Since its inception in the era of Enlightenment, the concept of human rights has become increasingly central in the West’s political life. And this concept has without question made great contributions to human welfare, contributions for which we all should be grateful. But, as thinkers ranging from Alasdair MacIntyre to Joseph Ratzinger to Leo Strauss have pointed out, a thoroughgoing emphasis on rights—by logic or in practice—eventually tends to exclude consideration of duties and indeed of social and interpersonal ties of all kinds. An overweening focus on rights encourages the development of an individual wholly unencumbered, since “right” in this sense carries no connotation of moral obligation or restraint.
This is very much the direction in which human-rights rhetoric is going, moving from the traditional focus on the abolition or amendment of laws restricting an individual’s liberty or molesting his dignity and toward ensuring that individuals have a congenial climate in which to assert their preferences, including by encouraging—or forcing—others to acknowledge and affirm the individual’s choices, whatever they may be.
This dynamic is of increasingly grave concern. At a time when progressive individualism and the creative destructiveness of capitalism are ascendant, does the world need more accentuation of the importance of asserting the individual’s unfettered discretion? Should we not prefer that, even as individuals’ freedoms and dignity are protected, the bonds of community—of social affection and obligation—are also respected? Should we not urge that the further assertion of individual prerogative be weighed more and more against the cost in social atomization and weakening of society’s moral strength? Such a shift in perspective might, then, lead away from a focus on expanding rights and toward efforts to promote human dignity while recognizing long-acknowledged moral rules and norms.
Some will see a shift away from the rhetoric of human rights as undermining the cause of human freedom and dignity. Naturally, we should be chary about doing anything that might have this effect. Yet Posner’s book shows that the intensifying focus on human rights, at least in the international legal realm, is not all that essential to the advancement of human liberty and happiness. This should make us more confident about raising our voices in skepticism about the dominance of the idea of human rights to the exclusion and indeed derogation of other ways of promoting human happiness and dignity.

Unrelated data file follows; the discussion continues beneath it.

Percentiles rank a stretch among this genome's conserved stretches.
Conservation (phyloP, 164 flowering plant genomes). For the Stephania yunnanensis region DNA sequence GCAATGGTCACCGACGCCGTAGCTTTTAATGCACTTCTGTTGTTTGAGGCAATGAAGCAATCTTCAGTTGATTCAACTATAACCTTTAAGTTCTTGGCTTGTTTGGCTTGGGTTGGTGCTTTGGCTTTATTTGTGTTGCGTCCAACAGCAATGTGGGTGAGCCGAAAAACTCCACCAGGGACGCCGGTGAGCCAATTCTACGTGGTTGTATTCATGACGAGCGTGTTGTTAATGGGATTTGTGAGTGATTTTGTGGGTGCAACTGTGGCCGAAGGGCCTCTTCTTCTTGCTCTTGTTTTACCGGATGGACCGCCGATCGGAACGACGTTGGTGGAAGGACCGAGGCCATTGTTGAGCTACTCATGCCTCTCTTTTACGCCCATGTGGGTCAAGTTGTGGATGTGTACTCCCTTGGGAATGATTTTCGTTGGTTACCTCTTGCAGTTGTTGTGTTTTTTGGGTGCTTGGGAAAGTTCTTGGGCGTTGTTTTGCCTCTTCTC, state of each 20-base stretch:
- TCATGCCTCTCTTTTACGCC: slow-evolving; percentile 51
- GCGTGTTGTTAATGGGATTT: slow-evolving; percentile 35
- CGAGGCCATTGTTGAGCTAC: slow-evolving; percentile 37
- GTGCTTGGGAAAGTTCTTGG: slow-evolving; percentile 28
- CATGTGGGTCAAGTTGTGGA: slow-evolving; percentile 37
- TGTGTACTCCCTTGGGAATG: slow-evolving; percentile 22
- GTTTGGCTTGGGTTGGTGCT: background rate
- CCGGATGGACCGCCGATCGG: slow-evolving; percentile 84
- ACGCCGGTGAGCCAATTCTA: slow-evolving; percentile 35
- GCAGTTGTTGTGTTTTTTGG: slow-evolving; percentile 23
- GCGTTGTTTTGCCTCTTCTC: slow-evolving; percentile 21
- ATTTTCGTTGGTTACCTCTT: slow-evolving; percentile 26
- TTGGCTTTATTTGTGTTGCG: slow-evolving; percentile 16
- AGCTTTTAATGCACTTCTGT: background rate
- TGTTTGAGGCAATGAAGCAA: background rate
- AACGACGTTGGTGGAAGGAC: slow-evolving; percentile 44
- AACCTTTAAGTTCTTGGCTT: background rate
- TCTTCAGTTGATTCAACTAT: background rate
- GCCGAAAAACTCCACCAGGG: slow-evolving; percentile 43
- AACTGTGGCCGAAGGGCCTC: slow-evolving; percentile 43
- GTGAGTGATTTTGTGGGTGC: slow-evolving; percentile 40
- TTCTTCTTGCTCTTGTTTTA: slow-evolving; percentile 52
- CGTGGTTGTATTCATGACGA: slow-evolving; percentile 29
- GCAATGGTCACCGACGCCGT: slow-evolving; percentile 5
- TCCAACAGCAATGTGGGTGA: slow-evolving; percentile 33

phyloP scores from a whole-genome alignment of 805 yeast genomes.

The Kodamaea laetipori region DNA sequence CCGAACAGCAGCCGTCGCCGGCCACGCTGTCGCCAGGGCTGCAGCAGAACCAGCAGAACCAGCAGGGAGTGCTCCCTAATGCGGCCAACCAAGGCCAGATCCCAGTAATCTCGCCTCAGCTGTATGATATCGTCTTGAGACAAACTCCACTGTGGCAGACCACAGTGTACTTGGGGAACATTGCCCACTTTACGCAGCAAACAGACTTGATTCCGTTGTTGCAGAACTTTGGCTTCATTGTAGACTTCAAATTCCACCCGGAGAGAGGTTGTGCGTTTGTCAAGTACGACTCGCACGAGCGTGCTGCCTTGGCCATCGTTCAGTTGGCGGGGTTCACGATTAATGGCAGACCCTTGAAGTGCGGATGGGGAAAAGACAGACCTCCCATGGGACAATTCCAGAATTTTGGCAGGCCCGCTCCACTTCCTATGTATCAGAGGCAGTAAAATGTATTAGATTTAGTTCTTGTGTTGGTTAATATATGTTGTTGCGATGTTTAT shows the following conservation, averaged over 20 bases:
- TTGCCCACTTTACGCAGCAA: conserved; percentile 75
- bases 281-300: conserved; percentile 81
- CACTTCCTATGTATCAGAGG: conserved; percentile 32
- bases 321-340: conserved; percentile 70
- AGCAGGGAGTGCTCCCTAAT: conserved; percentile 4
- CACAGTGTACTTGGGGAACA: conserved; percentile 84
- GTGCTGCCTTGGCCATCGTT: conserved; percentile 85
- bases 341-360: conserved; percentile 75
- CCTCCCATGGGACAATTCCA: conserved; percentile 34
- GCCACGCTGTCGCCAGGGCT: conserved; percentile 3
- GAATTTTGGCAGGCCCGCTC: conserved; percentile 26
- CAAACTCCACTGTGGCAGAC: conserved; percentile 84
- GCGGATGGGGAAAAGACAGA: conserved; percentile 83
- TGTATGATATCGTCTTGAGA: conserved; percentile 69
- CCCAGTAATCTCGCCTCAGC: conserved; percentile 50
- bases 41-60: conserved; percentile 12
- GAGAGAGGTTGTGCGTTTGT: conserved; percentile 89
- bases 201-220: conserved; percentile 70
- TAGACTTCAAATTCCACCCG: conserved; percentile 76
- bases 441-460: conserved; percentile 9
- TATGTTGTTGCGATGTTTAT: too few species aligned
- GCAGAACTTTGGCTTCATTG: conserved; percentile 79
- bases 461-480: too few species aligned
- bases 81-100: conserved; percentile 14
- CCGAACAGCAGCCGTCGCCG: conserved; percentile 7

—Elbridge Colby is a defense and national security analyst in Washington, D.C.
Not God’s Type: An Atheist Academic Lays Down Her Arms
by holly ordway
ignatius, 215 pages, $19.95
s a young atheist, Holly Ordway could not explain why the unknown god of Gerard Manley Hopkins’s “The Windhover” made her heart sing. Later, her doctoral work on The Lord of the Rings enabled her to perceive dimly the “light from an invisible lamp” that makes the novel a profoundly Catholic work. The worlds of these works somehow felt right. The blind, unguided process of naturalistic evolution seemed ill equipped to account for the beauty and meaning of these masterpieces.
On the cover of Ordway’s work, alongside a bookcase evoking the literary elements of her metanoia, there rests a long sword that is far from merely decorative. While Christ called Peter from his nets and Matthew from his coins, he encountered Ordway amid the clash of fencing sabers. She movingly recounts how fencing not only unlocked the latent athletic capacities of a self-professed bookworm, but also revealed her own finitude. In the dejection of a disappointing fencing tournament performance, Ordway turns to her trusted coach for a bit of consolation. She finally inquires about the God who seems to give him strength and peace, in a moment of vulnerability at a casino coffee shop.
If God, the ever-prowling Hound of Heaven, is the undisputed protagonist of Ordway’s drama, then her fencing coach, Josh, is certainly its best supporting actor. From the start of their athletic relationship, he shows a sincere and demanding interest in Ordway’s well-being that goes far beyond the baiting of so-called “friendship evangelization” she suffered in previous encounters with Christians.
While never reducing her embrace of Christ to the conclusion of a syllogism, Ordway unabashedly attests to the evangelical effectiveness of rigorous rational argumentation. The atheist academic of the book’s subtitle did not embrace an intellectual paradigm shift based upon warm fuzzies. Thanks to Josh’s philosophizing, Ordway affirms the existence of a First Cause and omnibenevolent Author of the moral law well before daring to pray for the first time at the Vegas buffet hosted to celebrate her born-again experience.
—Michael Baggot, L.C., studies theology at the Pontifical Athenaeum Regina Apostolorum.